The believers of every local congregation are commanded to live out this orthodoxy (manifested by a transformed life) in the various interpersonal relationships of life and they are commanded to admonish one another to live out this orthodoxy. That is what fundamentalism is all about. Fundamentalism is about translating the written, fundamental truths of the Word of God into the language of life changing, living truth. When I talk about fundamental truths I mean the truths of God’s Word, which must be lived and that are absolutely essential to being right with God. The ultimate goal of the translation of the spoken Word of God (preaching) and the written Word of God into the language of living truth is what the Bible calls “godliness.”

“6 If thou put the brethren in remembrance of these things, thou shalt be a good minister of Jesus Christ, nourished up in the words of faith and of good doctrine, whereunto thou hast attained. 7 But refuse profane and old wives’ fables, and exercise thyself rather unto godliness. 8 For bodily exercise profiteth little: but godliness is profitable unto all things, having promise of the life that now is, and of that which is to come” (I Timothy 4:6-8).

The word “exercise” in I Timothy 4:7 is from the Greek word gumnazo (goom-nad'-zo). It literally means to exercise without clothing. The metaphorical use of the word means that the end goal of spiritual exercise (“godliness”) is achieved when we have stripped ourselves of everything pertaining to the carnal lust of our flesh. This word “godliness” defines both the goal and the struggle of the Christian life with the “flesh.” This struggle with the lusts of our eyes, the lust of our flesh and the pride of our lives (I John 2:16, the three avenues of sin into our lives) is detailed even further in Hebrews chapter 12.

“1 Wherefore seeing we also are compassed about with so great a cloud of witnesses, let us lay aside every weight, and the sin which doth so easily beset us, and let us run with patience the race that is set before us, 2 Looking unto Jesus the author and finisher of our faith; who for the joy that was set before him endured the cross, despising the shame, and is set down at the right hand of the throne of God. 3 For consider him that endured such contradiction of sinners against himself, lest ye be wearied and faint in your minds. 4 Ye have not yet resisted unto blood, striving against sin” (Hebrews 12:1-4).

The instruction of Paul to Titus (and all pastors) is that no one is to be allowed to lower the standard of holiness. We are not to be pursuing closeliness. Every believer, regardless of his station in life, is to live in such a way as to make the teachings of the Word of God appealing to the lost.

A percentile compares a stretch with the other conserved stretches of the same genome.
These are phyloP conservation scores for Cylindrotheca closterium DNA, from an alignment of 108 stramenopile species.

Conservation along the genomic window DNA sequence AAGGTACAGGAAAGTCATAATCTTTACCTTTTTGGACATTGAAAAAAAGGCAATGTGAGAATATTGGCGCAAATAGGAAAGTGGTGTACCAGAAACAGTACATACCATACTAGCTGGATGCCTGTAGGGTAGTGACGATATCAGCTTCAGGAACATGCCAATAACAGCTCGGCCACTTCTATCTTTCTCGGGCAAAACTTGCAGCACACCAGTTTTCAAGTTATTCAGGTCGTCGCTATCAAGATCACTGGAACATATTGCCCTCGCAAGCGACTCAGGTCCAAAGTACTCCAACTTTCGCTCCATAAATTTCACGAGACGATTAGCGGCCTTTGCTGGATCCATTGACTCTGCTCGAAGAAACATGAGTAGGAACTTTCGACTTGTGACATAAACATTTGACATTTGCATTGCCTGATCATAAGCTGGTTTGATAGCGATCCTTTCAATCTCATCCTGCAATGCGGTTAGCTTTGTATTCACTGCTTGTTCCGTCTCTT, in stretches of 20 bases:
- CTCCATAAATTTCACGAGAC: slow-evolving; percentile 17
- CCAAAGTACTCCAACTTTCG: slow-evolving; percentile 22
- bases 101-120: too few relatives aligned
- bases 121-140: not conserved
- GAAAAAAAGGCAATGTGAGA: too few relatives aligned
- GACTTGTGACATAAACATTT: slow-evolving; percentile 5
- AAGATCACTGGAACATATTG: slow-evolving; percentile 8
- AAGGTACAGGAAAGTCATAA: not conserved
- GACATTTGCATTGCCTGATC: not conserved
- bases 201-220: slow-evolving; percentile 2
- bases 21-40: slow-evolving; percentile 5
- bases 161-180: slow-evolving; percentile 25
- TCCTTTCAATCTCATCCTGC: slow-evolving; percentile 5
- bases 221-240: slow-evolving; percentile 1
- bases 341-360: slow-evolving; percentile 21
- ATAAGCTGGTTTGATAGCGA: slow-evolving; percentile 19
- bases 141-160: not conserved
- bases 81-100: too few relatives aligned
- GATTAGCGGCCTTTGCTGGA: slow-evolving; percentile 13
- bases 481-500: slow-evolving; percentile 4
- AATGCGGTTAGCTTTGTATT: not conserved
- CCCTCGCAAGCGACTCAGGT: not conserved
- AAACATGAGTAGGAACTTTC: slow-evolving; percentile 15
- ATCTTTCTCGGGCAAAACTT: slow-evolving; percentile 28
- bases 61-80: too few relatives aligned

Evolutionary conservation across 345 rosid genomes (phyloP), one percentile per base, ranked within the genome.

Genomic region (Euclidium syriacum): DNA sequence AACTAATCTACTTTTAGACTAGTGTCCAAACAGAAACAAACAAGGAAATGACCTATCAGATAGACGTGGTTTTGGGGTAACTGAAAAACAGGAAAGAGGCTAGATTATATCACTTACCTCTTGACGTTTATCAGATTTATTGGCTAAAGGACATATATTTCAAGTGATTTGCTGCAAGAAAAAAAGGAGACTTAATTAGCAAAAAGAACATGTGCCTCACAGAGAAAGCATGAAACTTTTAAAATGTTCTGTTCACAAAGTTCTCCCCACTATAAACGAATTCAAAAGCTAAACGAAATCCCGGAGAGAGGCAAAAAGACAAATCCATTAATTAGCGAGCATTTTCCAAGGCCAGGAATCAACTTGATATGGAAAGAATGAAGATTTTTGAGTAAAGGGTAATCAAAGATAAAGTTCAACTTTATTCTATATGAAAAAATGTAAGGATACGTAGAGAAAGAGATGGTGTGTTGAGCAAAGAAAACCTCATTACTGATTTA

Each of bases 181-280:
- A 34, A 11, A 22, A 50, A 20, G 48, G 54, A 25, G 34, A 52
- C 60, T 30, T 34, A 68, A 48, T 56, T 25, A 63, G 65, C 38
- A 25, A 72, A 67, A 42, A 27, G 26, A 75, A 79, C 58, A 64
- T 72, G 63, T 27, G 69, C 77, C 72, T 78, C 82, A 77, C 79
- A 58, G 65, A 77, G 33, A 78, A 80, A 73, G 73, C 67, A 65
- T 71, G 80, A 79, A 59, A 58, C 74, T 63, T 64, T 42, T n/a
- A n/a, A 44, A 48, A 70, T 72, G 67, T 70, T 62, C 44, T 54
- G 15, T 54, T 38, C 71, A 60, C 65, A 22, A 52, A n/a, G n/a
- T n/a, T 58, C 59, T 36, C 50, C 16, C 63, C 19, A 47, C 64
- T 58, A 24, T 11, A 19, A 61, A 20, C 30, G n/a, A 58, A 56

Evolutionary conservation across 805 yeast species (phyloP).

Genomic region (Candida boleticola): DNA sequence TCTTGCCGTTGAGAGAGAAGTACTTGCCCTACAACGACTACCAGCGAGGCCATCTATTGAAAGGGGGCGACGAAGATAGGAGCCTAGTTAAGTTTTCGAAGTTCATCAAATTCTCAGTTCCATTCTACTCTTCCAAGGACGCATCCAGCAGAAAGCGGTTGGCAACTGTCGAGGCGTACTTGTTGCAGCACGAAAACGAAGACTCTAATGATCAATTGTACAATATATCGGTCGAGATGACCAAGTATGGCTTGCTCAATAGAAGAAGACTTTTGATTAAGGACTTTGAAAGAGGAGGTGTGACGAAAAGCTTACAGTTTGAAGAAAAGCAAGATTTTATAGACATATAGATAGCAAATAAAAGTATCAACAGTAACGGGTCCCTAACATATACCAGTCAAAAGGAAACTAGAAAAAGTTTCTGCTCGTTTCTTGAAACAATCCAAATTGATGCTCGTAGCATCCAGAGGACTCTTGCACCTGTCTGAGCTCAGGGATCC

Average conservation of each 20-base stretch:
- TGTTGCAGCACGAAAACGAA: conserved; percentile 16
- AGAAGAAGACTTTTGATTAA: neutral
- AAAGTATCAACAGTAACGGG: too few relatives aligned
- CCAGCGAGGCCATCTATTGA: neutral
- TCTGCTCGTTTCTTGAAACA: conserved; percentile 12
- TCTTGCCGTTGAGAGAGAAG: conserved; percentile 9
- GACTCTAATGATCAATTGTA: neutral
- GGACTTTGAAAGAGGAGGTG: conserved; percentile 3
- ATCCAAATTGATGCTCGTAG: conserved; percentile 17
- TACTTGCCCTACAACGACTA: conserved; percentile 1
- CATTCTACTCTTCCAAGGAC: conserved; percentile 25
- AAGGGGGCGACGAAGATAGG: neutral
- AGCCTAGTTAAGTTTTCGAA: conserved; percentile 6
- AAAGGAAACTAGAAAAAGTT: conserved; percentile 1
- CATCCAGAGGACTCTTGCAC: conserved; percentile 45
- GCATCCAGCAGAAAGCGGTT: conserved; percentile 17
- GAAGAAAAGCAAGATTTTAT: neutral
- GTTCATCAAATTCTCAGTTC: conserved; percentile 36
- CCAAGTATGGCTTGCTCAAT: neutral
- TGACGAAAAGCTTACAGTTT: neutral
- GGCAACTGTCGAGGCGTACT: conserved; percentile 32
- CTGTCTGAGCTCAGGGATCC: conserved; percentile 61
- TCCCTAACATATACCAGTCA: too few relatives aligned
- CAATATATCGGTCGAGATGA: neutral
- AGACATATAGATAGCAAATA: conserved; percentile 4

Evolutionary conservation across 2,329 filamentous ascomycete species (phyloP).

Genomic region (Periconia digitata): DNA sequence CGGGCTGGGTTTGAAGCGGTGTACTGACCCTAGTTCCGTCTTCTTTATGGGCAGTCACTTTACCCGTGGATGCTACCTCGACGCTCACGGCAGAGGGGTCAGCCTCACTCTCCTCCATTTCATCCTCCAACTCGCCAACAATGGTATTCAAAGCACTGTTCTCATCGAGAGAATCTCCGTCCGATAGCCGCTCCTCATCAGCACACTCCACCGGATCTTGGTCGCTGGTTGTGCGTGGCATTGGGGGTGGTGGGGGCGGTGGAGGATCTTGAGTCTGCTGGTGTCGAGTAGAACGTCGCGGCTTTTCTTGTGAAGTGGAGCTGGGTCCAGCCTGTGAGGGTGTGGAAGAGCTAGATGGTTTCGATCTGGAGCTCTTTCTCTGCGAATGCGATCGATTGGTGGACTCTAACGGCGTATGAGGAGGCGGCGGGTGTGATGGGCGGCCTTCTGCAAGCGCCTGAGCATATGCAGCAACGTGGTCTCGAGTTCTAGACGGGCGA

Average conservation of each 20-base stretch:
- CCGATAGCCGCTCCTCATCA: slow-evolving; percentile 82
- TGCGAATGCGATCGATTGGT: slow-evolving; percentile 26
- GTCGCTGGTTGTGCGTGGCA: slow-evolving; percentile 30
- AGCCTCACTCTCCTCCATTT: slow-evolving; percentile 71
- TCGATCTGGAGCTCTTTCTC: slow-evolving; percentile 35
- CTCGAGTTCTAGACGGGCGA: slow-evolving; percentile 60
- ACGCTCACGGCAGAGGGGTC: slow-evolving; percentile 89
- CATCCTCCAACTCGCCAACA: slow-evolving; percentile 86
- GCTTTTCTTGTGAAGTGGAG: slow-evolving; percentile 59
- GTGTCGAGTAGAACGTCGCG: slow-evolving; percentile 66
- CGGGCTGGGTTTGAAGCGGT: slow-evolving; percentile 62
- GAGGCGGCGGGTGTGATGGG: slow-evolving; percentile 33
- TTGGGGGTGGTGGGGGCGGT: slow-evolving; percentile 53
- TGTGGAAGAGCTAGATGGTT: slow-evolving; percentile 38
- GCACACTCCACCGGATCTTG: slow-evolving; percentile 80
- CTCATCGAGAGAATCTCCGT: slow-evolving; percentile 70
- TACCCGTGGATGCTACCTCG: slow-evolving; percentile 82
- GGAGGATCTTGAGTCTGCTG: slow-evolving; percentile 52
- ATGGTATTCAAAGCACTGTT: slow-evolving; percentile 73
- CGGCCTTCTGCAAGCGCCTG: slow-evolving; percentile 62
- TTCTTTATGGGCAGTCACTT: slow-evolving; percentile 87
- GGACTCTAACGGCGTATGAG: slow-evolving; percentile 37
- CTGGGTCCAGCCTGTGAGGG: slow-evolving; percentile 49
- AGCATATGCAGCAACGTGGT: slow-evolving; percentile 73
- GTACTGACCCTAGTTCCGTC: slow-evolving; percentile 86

The reality is that the Bible is an instruction book written from our loving, heavenly Father to His children living in a foreign land. It is a book about do’s and don’ts. It is also a book about trust. If we believe God is Who He says He is, we will accepts His do’s and don’ts because we believe He loves us and knows what is best for us. However, if we do not trust Him with our lives, we will be constantly complaining about the strictness of God and how much Christianity costs us in personal sacrifices. When that is our attitude towards God, we will be constantly struggling with His Word. One thing will be sure; our lives will not be a living appeal to the lost to become Christian.

If God’s expectations for holiness in your life are viewed as too restrictive on your lifestyle, the issue is not about the strictness of God’s commands. The issue is about your unwillingness to trust God with what needs to be done in your life so God can use you to maximize fruit production.

“1 I am the true vine, and my Father is the husbandman. 2 Every branch in me that beareth not fruit he taketh away: and every branch that beareth fruit, he purgeth it, that it may bring forth more fruit. 3 Now ye are clean through the word which I have spoken unto you” (John 15:1-3).

Secondly, if living the way God commands His children to live is a great big hassle to you, the real problem is that you do not love the Lord. You love yourself more than you love God and therefore are more concerned about what gives you pleasure than about what you need to do in order to be a fruit bearer for God’s glory.

“1 Whosoever believeth that Jesus is the Christ is born of God: and every one that loveth him that begat loveth him also that is begotten of him. 2 By this we know that we love the children of God, when we love God, and keep his commandments. 3 For this is the love of God, that we keep his commandments: and his commandments are not grievous” (I John 5:1-3).